Buffett attacks Kraft's £11.9bn tilt at Cadbury

Kraft's largest shareholder, Warren Buffett, condemned the company's proposed £11.9bn takeover of Cadbury as a "bad deal" yesterday, saying he felt "poor" as a result.

The billionaire investor, whose Berkshire Hathaway group holds 9.4 per cent of Kraft, said: "If I had a chance to vote on this, I'd vote no." He has consistently been critical throughout Kraft's courting of Cadbury.

Speaking a day after the takeover was announced, Mr Buffett said: "I've got a lot of doubts about the deal." He added: "They are using their own stock that their own directors say is significantly undervalued." Yet, he ruled out selling his stake, saying the move would be "too expensive" with the shares so undervalued. A spokesman for Kraft said: "We respect Buffett's opinion, but we think this is a good deal for us."

In the early hours of Monday, Cadbury's management finally dropped its opposition and backed Kraft's improved cash and paper offer – which, including a 10p special dividend, was last night worth 840p a share. Kraft upped the cash component of the offer and reduced the amount of new shares it would have to issue to under 20 per cent of the group's market capitalisation. This avoids Kraft having to take the offer to its shareholders for approval, much to Mr Buffett's displeasure.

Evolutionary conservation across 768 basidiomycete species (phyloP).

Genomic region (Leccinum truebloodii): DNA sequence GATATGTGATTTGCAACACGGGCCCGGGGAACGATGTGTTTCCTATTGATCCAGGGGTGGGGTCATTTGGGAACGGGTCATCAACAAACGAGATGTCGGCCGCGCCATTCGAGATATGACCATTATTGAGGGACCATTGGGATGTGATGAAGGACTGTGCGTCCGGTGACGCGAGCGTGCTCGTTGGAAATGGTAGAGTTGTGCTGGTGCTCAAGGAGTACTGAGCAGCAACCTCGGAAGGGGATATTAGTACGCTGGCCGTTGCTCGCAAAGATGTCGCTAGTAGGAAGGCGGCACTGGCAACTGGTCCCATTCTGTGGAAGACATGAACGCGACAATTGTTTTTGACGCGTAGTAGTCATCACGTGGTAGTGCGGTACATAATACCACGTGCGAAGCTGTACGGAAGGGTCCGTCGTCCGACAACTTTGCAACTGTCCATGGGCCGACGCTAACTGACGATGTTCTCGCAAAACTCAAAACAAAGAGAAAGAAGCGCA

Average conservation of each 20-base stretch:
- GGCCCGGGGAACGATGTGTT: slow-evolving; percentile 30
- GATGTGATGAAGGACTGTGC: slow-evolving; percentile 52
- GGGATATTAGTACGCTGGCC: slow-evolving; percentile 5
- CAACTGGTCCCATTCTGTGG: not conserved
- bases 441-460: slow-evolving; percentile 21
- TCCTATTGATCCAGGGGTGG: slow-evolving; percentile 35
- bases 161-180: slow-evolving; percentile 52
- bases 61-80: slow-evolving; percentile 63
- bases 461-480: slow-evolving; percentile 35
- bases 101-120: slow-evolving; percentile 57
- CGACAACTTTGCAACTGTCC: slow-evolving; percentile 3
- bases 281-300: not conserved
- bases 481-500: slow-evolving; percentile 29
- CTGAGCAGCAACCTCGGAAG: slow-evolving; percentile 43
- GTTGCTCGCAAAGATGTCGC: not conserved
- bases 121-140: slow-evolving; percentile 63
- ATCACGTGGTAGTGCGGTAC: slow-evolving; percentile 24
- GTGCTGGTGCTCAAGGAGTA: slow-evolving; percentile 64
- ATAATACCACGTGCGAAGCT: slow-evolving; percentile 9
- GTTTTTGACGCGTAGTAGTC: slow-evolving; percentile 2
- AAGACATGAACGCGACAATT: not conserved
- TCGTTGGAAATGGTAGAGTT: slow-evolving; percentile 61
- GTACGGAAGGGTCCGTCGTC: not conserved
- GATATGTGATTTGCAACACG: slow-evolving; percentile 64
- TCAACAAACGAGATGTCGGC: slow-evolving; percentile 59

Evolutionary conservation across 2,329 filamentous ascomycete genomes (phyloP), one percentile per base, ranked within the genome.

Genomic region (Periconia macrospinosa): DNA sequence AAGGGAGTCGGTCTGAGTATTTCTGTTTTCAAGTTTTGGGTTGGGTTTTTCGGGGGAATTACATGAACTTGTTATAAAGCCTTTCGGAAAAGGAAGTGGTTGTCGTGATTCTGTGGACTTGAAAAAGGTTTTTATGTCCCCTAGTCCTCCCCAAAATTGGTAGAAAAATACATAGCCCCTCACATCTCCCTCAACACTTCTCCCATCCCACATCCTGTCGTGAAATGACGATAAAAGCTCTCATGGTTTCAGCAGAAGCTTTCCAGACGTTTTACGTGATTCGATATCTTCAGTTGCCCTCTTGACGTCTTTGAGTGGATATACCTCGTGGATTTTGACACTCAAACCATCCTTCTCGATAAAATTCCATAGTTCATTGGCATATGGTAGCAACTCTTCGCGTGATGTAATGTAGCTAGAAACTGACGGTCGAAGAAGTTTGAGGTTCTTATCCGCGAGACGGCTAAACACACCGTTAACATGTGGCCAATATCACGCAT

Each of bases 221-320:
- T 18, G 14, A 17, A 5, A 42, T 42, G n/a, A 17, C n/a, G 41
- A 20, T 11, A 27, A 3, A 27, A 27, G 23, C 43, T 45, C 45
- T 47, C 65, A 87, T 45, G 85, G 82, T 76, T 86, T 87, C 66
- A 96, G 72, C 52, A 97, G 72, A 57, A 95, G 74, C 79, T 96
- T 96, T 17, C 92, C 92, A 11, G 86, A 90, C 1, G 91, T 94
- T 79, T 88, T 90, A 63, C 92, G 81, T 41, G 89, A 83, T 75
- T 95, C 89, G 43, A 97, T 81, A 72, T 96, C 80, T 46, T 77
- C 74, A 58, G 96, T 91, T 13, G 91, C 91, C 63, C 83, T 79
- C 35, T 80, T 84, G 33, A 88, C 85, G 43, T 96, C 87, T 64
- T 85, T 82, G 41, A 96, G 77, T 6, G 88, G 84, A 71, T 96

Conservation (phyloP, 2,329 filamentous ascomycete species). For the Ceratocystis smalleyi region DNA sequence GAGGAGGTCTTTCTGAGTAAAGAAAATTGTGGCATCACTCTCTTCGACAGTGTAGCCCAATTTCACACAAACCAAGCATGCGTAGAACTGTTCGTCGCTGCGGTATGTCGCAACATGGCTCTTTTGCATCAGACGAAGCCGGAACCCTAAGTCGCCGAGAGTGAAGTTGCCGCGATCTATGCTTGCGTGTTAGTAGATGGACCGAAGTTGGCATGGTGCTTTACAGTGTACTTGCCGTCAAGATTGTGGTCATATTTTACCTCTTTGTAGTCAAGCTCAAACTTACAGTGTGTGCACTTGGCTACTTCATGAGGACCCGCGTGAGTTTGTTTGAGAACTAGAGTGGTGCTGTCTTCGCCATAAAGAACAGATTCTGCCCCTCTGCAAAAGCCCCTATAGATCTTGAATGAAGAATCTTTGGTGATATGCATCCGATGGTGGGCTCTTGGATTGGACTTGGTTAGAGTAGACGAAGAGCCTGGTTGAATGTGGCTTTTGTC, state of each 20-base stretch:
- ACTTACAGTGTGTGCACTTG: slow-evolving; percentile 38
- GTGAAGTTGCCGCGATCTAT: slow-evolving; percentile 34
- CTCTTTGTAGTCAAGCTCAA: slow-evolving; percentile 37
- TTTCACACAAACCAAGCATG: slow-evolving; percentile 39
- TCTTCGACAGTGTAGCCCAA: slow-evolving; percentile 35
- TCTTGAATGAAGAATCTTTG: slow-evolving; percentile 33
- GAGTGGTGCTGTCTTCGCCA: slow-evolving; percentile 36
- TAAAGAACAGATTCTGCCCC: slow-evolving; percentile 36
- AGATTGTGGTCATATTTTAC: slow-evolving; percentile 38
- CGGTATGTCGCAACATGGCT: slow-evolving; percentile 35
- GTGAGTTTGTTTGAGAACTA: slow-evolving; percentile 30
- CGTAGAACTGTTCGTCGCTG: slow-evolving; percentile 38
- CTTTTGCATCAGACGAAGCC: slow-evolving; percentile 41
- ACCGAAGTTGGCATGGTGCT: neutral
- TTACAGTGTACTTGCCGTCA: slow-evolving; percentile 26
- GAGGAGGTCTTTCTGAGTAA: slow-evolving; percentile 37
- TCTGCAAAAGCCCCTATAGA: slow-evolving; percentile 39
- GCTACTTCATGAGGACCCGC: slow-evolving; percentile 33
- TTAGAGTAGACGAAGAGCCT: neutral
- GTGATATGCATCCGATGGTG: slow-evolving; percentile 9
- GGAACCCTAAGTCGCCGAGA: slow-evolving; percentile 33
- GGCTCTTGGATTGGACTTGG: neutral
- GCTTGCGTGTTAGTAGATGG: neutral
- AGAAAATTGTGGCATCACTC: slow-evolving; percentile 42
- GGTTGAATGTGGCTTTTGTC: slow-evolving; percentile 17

Mr Buffett once again criticised the company's sale of its North American pizza business for $3.7bn to Nestle this month to help finance the Cadbury offer.

Yet Kraft took heart from Mr Buffett's backing of its chairman and chief executive Irene Rosenfeld. He said "she has done a good job", adding there was nothing more than a "difference of opinion" over the deal. "We just disagree," he said. "She thinks this is a good deal, I think it's a bad deal. I think she's a perfectly decent person, she could be a trustee under my will, I just don't want her making this particular deal."

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